IT’S amazing to think that The Sensational Sixties Experience Tour is celebrating 10 years of bringing the music of that special decade to theatres around the country, and they still keep finding ‘new’ talent.

The forthcoming tour, which runs from the end of September through to next June, features the debut appearance on the bill of The Dakotas.

The band backed Billy J Kramer on hits like Do You Want To Know A Secret, Bad To Me and Little Children as well as having hits without their singer such as the instrumental The Cruel Sea.

The Dakotas join Mike Pender – the original voice of The Searchers, The Fortunes and The Swinging Blue Jeans for an evening of great memories and music.

Also on the bill are The Trems, made up of ex-members of The Tremeloes.

The music of these artists is like a soundtrack of the sixties (and with The Fortunes into the 70s as well).

Toni Baker, vocalist and keyboard player – and longest serving member of The Dakotas, explains that he has always been a fan of 60s music.

“Yeah, from when I was at school. The music formed my identity and it’s the same with the rest of the band.”

The rest of The Dakotas are no slouches when it comes to the 60s either. Drummer Pete Hilton replaced original drummer Tony Bookbinder (Elkie Brooks’ brother) in 1998, and has been doing the rounds since 1963 when he played in Liverpool’s Cavern Club.

He has worked with the likes of Mike Oldfield, Joe Cocker, Deep Purple, Traffic, The Supremes and David Essex – he also worked with Toni on the music for the TV series Phoenix Nights.

Alan Clare replaced original guitarist Mike Maxfield in 2006. He too has worked with The Supremes, as well as Dionne Warwick, Cliff Richard and Buddy Greco.

Bass guitarist Marius Jones entered the fray in 2010. He had played with Pete and Alan in Freddie & The Dreamers and also with Amen Corner.

Frontman Ronnie J Ravey also joined in 2010 when the band decided to become a quintet. He actually started his career in a duo with Bobby Ball.

Toni continues telling me about his influences.

“When I was about six or seven I liked pianists like Russ Conway and Joe Henderson. I thought ‘I could do that’. I got a piano and had lessons, but then ‘pop’ music came and I found that I could play it by ear.”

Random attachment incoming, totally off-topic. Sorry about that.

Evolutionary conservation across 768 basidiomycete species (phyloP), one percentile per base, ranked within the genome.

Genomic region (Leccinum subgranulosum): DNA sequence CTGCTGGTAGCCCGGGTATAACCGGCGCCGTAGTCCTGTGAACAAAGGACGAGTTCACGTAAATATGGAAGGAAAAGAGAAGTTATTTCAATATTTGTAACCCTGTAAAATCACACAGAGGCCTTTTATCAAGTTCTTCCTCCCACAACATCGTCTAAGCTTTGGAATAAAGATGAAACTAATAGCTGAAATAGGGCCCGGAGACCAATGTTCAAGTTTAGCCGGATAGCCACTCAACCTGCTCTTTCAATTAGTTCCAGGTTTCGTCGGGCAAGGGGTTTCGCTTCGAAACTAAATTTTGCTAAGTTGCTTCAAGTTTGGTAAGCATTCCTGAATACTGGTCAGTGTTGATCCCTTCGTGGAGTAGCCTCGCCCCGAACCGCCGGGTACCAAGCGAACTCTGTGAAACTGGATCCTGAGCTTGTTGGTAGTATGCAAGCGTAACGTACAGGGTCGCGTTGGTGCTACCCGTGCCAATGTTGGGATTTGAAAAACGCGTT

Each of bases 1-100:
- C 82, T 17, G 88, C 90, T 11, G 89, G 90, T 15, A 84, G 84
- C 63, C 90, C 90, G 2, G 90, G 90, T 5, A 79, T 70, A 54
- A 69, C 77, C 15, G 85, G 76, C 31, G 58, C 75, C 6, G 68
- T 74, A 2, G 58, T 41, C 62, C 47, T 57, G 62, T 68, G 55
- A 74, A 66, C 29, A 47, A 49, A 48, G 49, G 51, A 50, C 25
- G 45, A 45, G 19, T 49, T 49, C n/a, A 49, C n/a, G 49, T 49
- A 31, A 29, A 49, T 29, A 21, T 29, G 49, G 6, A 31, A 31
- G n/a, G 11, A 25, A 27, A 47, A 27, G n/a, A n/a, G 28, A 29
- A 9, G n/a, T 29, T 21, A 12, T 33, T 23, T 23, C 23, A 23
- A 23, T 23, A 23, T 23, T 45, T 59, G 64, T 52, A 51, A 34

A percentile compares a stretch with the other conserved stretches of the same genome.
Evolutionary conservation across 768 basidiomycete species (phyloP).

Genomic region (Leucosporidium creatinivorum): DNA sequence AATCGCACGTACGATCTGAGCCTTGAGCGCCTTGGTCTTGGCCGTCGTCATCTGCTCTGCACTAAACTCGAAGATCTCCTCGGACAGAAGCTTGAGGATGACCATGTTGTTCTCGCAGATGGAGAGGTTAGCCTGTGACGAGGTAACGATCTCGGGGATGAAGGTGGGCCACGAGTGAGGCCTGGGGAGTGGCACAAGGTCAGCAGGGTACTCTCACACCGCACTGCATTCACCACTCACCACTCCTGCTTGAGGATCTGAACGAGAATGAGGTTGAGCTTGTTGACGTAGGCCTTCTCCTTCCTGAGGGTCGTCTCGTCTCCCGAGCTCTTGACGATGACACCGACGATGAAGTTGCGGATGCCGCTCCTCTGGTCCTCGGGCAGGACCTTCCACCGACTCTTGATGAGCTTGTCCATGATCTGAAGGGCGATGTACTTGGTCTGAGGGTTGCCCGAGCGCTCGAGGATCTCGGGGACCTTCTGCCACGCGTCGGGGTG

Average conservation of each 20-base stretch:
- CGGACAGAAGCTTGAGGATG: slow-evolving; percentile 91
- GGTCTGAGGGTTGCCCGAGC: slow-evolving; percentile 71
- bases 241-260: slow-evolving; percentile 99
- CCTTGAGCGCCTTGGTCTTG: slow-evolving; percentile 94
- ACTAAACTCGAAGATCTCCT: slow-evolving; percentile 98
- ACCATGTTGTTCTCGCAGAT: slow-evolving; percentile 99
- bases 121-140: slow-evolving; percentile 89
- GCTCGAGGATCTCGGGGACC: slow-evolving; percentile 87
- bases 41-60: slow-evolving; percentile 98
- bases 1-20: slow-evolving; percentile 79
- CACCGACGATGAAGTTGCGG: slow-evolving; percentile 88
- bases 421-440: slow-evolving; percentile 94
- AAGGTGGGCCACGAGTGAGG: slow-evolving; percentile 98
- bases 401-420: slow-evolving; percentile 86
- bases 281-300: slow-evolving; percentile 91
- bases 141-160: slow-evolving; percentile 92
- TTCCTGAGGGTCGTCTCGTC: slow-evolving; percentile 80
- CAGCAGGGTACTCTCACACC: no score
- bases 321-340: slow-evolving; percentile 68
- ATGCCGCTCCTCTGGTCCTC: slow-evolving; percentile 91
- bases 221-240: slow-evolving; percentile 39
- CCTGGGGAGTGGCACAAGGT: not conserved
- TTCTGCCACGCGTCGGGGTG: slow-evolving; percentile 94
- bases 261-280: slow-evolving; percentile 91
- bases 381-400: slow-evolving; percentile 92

“Then a sixth former at school started bringing in American imported records and had a dansette player and I thought to myself ‘that’s what I want to do’. [laughs] From then on I was set on a path of destruction.”

Toni joined The Dakotas in the late 70s and joined full-time in the early 80s.

“I’d known the guys for years and had done some sessions with Mike Maxfield, and when the band reformed in the 70s, they asked me to play keyboards.”

And they had Billy J Kramer himself in the band for a while.

“Yeah, it’s funny, but I remember that we did a gig in London and it was the early days of the tribute bands, and people actually thought we were a tribute band!”

Even after all these years – Toni is 70 - he still enjoys it.

“Oh definitely. There’s still lots of bands on the circuit and I’ve depped with Chip Hawkes (The Tremeloes) and The Fortunes. I like the variety.”

Toni tells me that the set list hasn’t been sorted as yet.

“No, it’s not finalised yet. We’re backing Mike Pender and we have our own slot.

“It’s only a 20 minute slot and people want to hear all the hits. So we’ll do four or five hits and two or three other songs. There’ll be a few surprises as we do stuff the other 60s bands don’t play. We do even more in our own shows.

“I’ve worked with all the guys on the bill, they’re all mates so it’s gonna be a lot of fun, there mat even be some practical jokes.

“The best thing is the fun you have. People have actually bought tickets to hear you sing. They love it.”

And the audiences for the Sensational Sixties Shows are special.

“Absolutely. The audiences are fantastic. They’re getting younger too. It’s nice if you can inspire people, after all that’s the reason we all started.”

The Sensational Sixties Experience, with Mike Pender, The Dakotas, The Swinging Blue Jeans, The Dakotas and The Trems, will be appearing at The Grand Opera House, York, on October 17.

Martin Hutchinson